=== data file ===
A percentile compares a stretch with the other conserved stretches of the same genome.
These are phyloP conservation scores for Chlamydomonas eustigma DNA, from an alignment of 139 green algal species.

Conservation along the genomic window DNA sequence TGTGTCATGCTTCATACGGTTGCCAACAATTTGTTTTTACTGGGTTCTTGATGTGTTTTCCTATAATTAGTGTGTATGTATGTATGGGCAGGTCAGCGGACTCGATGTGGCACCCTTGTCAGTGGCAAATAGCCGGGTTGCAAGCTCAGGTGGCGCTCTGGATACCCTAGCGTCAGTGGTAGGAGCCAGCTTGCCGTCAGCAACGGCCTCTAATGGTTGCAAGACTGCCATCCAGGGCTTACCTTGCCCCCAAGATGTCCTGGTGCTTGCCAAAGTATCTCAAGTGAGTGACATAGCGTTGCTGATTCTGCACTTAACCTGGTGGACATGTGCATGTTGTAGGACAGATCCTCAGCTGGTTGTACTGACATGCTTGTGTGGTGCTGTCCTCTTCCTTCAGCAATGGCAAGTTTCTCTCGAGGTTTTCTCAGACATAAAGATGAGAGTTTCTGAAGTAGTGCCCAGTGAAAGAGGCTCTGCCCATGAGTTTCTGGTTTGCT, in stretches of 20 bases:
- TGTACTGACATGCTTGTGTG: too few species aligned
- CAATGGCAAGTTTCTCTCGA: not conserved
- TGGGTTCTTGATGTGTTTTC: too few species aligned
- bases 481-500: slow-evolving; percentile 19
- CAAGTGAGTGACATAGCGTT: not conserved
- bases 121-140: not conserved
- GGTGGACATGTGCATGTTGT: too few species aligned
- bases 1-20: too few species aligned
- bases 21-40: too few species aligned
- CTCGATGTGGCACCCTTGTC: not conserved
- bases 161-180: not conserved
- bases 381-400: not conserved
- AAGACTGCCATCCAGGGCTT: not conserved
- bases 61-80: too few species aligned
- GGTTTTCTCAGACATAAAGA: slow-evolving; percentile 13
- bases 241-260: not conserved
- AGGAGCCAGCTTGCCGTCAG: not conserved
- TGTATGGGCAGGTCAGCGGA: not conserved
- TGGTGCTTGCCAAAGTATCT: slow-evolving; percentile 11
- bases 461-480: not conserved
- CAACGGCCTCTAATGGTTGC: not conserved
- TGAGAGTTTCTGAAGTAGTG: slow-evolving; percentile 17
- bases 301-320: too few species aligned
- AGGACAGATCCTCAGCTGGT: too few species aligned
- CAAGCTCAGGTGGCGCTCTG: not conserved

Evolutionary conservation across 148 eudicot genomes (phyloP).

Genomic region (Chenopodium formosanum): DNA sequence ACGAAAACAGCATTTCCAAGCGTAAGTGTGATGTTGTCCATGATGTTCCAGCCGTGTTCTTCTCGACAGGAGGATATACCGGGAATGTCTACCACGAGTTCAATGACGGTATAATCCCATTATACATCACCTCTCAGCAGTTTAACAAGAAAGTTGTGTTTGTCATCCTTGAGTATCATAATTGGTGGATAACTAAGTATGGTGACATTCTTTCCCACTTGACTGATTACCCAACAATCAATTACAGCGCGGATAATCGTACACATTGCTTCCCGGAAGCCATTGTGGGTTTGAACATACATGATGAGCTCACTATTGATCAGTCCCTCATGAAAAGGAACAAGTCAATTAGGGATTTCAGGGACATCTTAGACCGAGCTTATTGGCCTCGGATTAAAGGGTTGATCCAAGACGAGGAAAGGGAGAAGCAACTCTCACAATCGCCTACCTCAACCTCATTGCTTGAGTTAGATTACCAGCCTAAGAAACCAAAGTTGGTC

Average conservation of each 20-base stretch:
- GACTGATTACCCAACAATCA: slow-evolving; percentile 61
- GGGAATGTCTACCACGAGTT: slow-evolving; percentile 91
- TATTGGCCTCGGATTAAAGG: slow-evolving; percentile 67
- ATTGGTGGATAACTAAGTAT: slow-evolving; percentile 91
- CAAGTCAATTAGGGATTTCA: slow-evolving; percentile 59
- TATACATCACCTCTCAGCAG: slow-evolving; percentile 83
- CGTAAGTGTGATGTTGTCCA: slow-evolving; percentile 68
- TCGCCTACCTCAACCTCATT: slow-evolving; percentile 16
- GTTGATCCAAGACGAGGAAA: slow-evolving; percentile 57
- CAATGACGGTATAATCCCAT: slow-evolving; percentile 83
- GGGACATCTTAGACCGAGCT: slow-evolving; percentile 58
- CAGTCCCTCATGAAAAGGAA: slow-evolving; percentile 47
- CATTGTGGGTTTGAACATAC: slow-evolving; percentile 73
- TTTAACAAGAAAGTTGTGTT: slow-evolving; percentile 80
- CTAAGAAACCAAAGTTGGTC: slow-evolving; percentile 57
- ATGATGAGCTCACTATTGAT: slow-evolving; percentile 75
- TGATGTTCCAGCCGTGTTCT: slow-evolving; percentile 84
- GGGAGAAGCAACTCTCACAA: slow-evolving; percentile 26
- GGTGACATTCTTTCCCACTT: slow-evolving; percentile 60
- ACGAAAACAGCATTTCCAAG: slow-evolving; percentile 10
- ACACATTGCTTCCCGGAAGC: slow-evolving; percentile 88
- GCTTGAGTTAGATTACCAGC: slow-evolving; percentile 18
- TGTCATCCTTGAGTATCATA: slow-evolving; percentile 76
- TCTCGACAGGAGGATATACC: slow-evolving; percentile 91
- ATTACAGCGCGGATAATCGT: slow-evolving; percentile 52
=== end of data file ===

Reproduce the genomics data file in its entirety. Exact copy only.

A percentile compares a stretch with the other conserved stretches of the same genome.
These are phyloP conservation scores for Chlamydomonas eustigma DNA, from an alignment of 139 green algal species.

Conservation along the genomic window DNA sequence TGTGTCATGCTTCATACGGTTGCCAACAATTTGTTTTTACTGGGTTCTTGATGTGTTTTCCTATAATTAGTGTGTATGTATGTATGGGCAGGTCAGCGGACTCGATGTGGCACCCTTGTCAGTGGCAAATAGCCGGGTTGCAAGCTCAGGTGGCGCTCTGGATACCCTAGCGTCAGTGGTAGGAGCCAGCTTGCCGTCAGCAACGGCCTCTAATGGTTGCAAGACTGCCATCCAGGGCTTACCTTGCCCCCAAGATGTCCTGGTGCTTGCCAAAGTATCTCAAGTGAGTGACATAGCGTTGCTGATTCTGCACTTAACCTGGTGGACATGTGCATGTTGTAGGACAGATCCTCAGCTGGTTGTACTGACATGCTTGTGTGGTGCTGTCCTCTTCCTTCAGCAATGGCAAGTTTCTCTCGAGGTTTTCTCAGACATAAAGATGAGAGTTTCTGAAGTAGTGCCCAGTGAAAGAGGCTCTGCCCATGAGTTTCTGGTTTGCT, in stretches of 20 bases:
- TGTACTGACATGCTTGTGTG: too few species aligned
- CAATGGCAAGTTTCTCTCGA: not conserved
- TGGGTTCTTGATGTGTTTTC: too few species aligned
- bases 481-500: slow-evolving; percentile 19
- CAAGTGAGTGACATAGCGTT: not conserved
- bases 121-140: not conserved
- GGTGGACATGTGCATGTTGT: too few species aligned
- bases 1-20: too few species aligned
- bases 21-40: too few species aligned
- CTCGATGTGGCACCCTTGTC: not conserved
- bases 161-180: not conserved
- bases 381-400: not conserved
- AAGACTGCCATCCAGGGCTT: not conserved
- bases 61-80: too few species aligned
- GGTTTTCTCAGACATAAAGA: slow-evolving; percentile 13
- bases 241-260: not conserved
- AGGAGCCAGCTTGCCGTCAG: not conserved
- TGTATGGGCAGGTCAGCGGA: not conserved
- TGGTGCTTGCCAAAGTATCT: slow-evolving; percentile 11
- bases 461-480: not conserved
- CAACGGCCTCTAATGGTTGC: not conserved
- TGAGAGTTTCTGAAGTAGTG: slow-evolving; percentile 17
- bases 301-320: too few species aligned
- AGGACAGATCCTCAGCTGGT: too few species aligned
- CAAGCTCAGGTGGCGCTCTG: not conserved

Evolutionary conservation across 148 eudicot genomes (phyloP).

Genomic region (Chenopodium formosanum): DNA sequence ACGAAAACAGCATTTCCAAGCGTAAGTGTGATGTTGTCCATGATGTTCCAGCCGTGTTCTTCTCGACAGGAGGATATACCGGGAATGTCTACCACGAGTTCAATGACGGTATAATCCCATTATACATCACCTCTCAGCAGTTTAACAAGAAAGTTGTGTTTGTCATCCTTGAGTATCATAATTGGTGGATAACTAAGTATGGTGACATTCTTTCCCACTTGACTGATTACCCAACAATCAATTACAGCGCGGATAATCGTACACATTGCTTCCCGGAAGCCATTGTGGGTTTGAACATACATGATGAGCTCACTATTGATCAGTCCCTCATGAAAAGGAACAAGTCAATTAGGGATTTCAGGGACATCTTAGACCGAGCTTATTGGCCTCGGATTAAAGGGTTGATCCAAGACGAGGAAAGGGAGAAGCAACTCTCACAATCGCCTACCTCAACCTCATTGCTTGAGTTAGATTACCAGCCTAAGAAACCAAAGTTGGTC

Average conservation of each 20-base stretch:
- GACTGATTACCCAACAATCA: slow-evolving; percentile 61
- GGGAATGTCTACCACGAGTT: slow-evolving; percentile 91
- TATTGGCCTCGGATTAAAGG: slow-evolving; percentile 67
- ATTGGTGGATAACTAAGTAT: slow-evolving; percentile 91
- CAAGTCAATTAGGGATTTCA: slow-evolving; percentile 59
- TATACATCACCTCTCAGCAG: slow-evolving; percentile 83
- CGTAAGTGTGATGTTGTCCA: slow-evolving; percentile 68
- TCGCCTACCTCAACCTCATT: slow-evolving; percentile 16
- GTTGATCCAAGACGAGGAAA: slow-evolving; percentile 57
- CAATGACGGTATAATCCCAT: slow-evolving; percentile 83
- GGGACATCTTAGACCGAGCT: slow-evolving; percentile 58
- CAGTCCCTCATGAAAAGGAA: slow-evolving; percentile 47
- CATTGTGGGTTTGAACATAC: slow-evolving; percentile 73
- TTTAACAAGAAAGTTGTGTT: slow-evolving; percentile 80
- CTAAGAAACCAAAGTTGGTC: slow-evolving; percentile 57
- ATGATGAGCTCACTATTGAT: slow-evolving; percentile 75
- TGATGTTCCAGCCGTGTTCT: slow-evolving; percentile 84
- GGGAGAAGCAACTCTCACAA: slow-evolving; percentile 26
- GGTGACATTCTTTCCCACTT: slow-evolving; percentile 60
- ACGAAAACAGCATTTCCAAG: slow-evolving; percentile 10
- ACACATTGCTTCCCGGAAGC: slow-evolving; percentile 88
- GCTTGAGTTAGATTACCAGC: slow-evolving; percentile 18
- TGTCATCCTTGAGTATCATA: slow-evolving; percentile 76
- TCTCGACAGGAGGATATACC: slow-evolving; percentile 91
- ATTACAGCGCGGATAATCGT: slow-evolving; percentile 52